When some city leaders hear the term “assets,” their first thoughts may include natural resources or tourist attractions in their communities.
Georgia’s Cities caught up with two investment experts to talk another type of investment and the state of the U.S. economy.
Kristina Hooper CFP®, CAIA, CIMA®, ChFC®
Kristina Hooper is the chief global market strategist at Invesco. In this role, she leads Invesco’s Global Market Strategy Office, which has strategists on-the-ground in North America, Europe and Asia. Hooper and her team formulate macro views of the markets and economy, examine the investment implications of those views, and share their insights with clients and the media around the world.
Marvin Flewellen CFA®
Marvin Flewellen is head of client management for investments at Invesco. In this role, he is responsible for the overall leadership of client deliverables and engagement for institutional mandates globally within the public markets on the Invesco platform. These responsibilities involve client onboardings, client meetings, client updates, client transitions and client trainings. In addition, Flewellen is responsible for client portfolio management activities across several market segments, such as insurance and sovereigns.
GC: What are the impacts of ﬁscal stimulus on the U.S. economy?
KH: Fiscal stimulus refers to government policy that attempts to stimulate the economy either through in- creased government spending or a reduction in taxes or regulations. Fiscal stimulus is typically employed when an economy is weak or in recession. I believe it is usually a necessity to shorten recessions and restore growth; however, it does not come without consequences. Governments usually have to borrow to pay for the additional stimulus, adding to the national debt.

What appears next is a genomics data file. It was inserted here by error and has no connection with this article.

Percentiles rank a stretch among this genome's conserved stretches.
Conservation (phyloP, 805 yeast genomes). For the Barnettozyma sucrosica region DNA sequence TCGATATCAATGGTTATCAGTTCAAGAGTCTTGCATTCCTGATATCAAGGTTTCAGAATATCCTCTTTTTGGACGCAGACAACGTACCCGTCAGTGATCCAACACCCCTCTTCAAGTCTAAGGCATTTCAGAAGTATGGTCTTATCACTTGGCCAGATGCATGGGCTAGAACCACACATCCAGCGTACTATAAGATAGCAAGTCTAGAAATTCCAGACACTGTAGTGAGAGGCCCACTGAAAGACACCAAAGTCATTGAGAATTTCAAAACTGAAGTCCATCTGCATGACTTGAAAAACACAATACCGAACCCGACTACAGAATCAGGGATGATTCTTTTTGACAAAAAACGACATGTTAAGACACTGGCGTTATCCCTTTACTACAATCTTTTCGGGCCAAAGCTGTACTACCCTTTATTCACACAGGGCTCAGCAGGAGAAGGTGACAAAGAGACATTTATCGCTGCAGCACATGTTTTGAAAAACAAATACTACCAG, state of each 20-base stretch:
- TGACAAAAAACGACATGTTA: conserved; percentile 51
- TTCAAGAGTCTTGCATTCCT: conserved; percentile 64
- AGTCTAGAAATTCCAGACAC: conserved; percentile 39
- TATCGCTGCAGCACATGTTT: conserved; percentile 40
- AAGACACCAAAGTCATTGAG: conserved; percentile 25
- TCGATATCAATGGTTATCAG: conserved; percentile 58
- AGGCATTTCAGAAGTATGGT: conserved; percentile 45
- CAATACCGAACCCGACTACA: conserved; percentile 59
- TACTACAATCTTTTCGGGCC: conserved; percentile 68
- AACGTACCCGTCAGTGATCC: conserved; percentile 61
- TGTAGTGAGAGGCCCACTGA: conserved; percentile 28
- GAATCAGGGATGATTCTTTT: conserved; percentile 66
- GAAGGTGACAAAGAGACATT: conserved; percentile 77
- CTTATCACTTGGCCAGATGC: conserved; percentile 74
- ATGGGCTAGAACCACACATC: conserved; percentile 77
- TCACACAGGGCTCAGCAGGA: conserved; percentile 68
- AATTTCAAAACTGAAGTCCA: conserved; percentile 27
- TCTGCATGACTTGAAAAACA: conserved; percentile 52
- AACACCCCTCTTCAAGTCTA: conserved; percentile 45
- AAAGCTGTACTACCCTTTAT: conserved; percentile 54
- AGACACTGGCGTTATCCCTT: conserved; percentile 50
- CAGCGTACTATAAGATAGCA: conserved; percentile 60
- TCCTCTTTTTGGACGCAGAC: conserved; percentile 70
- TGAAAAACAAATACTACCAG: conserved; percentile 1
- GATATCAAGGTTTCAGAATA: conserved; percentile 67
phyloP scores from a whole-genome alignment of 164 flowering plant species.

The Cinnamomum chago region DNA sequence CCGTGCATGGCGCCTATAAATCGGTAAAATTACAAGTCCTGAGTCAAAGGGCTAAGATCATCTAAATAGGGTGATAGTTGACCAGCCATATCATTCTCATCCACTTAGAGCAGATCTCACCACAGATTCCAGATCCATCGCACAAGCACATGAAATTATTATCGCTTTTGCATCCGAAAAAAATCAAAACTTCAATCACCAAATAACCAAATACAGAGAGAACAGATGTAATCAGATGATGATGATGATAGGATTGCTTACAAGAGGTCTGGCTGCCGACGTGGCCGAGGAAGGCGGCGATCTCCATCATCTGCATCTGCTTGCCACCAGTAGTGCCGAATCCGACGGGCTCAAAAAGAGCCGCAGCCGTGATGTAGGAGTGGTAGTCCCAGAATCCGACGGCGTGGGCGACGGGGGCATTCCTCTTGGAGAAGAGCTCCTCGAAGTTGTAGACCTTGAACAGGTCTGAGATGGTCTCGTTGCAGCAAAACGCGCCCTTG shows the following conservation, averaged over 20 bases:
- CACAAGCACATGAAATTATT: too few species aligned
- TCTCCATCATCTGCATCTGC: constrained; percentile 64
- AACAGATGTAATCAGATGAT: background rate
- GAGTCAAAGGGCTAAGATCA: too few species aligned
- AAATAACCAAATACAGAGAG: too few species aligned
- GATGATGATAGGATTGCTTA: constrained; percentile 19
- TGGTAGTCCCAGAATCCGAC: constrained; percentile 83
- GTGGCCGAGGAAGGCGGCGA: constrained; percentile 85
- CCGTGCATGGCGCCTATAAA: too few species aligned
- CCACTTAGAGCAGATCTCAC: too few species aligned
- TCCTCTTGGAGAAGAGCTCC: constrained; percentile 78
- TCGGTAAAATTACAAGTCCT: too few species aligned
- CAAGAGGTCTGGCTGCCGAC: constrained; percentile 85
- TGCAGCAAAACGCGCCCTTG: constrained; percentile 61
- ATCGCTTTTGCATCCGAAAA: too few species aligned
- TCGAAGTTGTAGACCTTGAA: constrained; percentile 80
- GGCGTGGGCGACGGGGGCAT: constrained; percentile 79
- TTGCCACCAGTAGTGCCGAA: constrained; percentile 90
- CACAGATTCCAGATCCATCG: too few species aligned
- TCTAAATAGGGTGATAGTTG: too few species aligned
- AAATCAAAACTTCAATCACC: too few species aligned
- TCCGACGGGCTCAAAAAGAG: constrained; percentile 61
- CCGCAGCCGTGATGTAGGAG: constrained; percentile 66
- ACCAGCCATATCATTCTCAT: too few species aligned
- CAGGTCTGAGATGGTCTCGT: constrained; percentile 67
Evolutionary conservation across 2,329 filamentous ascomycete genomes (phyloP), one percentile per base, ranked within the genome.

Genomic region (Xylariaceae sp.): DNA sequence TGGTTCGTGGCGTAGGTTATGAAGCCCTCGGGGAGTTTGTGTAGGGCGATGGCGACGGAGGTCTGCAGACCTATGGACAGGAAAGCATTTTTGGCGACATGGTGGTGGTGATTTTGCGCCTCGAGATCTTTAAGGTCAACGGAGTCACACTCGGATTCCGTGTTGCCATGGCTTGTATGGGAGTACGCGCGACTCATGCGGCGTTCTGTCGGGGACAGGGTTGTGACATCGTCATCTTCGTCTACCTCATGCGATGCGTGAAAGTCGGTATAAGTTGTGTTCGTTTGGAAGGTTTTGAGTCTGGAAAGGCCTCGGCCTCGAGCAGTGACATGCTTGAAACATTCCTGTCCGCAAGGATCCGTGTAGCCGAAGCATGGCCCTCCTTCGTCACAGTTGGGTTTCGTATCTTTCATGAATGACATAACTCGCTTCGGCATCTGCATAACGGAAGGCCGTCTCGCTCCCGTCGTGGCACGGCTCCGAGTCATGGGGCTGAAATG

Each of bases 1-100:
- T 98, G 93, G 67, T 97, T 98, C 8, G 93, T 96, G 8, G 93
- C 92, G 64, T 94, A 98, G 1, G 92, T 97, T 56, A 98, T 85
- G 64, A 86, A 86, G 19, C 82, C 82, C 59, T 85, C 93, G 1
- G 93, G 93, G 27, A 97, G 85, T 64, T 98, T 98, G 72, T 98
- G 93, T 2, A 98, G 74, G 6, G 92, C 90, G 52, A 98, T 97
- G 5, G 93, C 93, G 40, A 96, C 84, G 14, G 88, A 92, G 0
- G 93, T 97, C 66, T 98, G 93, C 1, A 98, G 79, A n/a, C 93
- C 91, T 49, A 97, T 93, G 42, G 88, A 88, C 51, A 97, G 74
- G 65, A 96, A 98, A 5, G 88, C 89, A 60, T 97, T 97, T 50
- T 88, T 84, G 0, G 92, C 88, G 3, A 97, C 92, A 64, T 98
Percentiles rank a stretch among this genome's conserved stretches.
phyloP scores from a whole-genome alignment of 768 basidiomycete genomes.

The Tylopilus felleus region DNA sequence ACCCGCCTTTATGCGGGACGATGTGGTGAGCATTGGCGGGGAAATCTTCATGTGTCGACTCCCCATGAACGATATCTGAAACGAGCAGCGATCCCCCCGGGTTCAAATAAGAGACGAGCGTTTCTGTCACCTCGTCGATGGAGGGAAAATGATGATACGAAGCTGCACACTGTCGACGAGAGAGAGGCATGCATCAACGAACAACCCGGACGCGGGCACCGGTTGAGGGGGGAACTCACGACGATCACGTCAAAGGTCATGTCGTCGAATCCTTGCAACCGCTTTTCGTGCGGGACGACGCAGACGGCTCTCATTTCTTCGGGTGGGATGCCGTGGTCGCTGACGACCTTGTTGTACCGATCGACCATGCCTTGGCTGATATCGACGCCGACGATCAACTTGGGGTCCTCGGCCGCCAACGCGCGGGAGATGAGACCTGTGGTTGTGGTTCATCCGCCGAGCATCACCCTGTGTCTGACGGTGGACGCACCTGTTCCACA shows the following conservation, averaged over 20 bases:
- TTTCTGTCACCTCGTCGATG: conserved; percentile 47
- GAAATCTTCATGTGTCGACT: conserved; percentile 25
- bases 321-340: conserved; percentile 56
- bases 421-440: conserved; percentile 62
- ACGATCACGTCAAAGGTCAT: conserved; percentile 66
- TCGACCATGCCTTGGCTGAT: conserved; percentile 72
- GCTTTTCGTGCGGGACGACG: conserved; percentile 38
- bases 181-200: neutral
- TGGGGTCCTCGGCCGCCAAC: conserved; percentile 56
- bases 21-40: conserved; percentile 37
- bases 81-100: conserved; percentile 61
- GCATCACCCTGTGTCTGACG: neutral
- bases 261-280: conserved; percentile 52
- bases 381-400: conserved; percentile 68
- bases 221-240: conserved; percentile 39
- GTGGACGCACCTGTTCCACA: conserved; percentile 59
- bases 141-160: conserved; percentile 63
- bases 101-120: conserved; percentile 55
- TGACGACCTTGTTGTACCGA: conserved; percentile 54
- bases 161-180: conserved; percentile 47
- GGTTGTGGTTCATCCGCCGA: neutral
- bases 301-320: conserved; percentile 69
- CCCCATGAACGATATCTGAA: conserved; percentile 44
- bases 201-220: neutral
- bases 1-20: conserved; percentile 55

GC: Is additional ﬁscal stimulus needed?
KH: Absolutely. The job gains in the U.S. are partially attributable to fiscal stimulus such as the Paycheck Protection Program (PPP). Programs like this need to be extended. One area of disappointment in the U.S. jobs report was government jobs. Between April and May, there was a loss of more than one million government jobs. Without fiscal support from the federal government, we are likely to see more job losses. Public employment represents about 13 percent of the work- force, so it is a serious concern.
The EU realizes that more fiscal stimulus is needed; hence the proposal for significant fiscal support de- spite improved economic data. China also continues to provide significant stimulus even though economic data is improving. Some U.S. policymakers will look at the economic “green shoots” we have seen and conclude no more fiscal stimulus is needed. To the contrary—recent economic data proves that fiscal stimulus needs to continue.
GC: How might direct ﬁscal stimulus to local governments beneﬁt the economy in Georgia?
KH: Georgia has a balanced budget requirement. In April, tax collections dropped approximately $1 bil- lion. From mid-March through April, 1.4 million jobless claims were processed. Local governments are also suffering from reduced revenues and, in some cases, increased expenditures.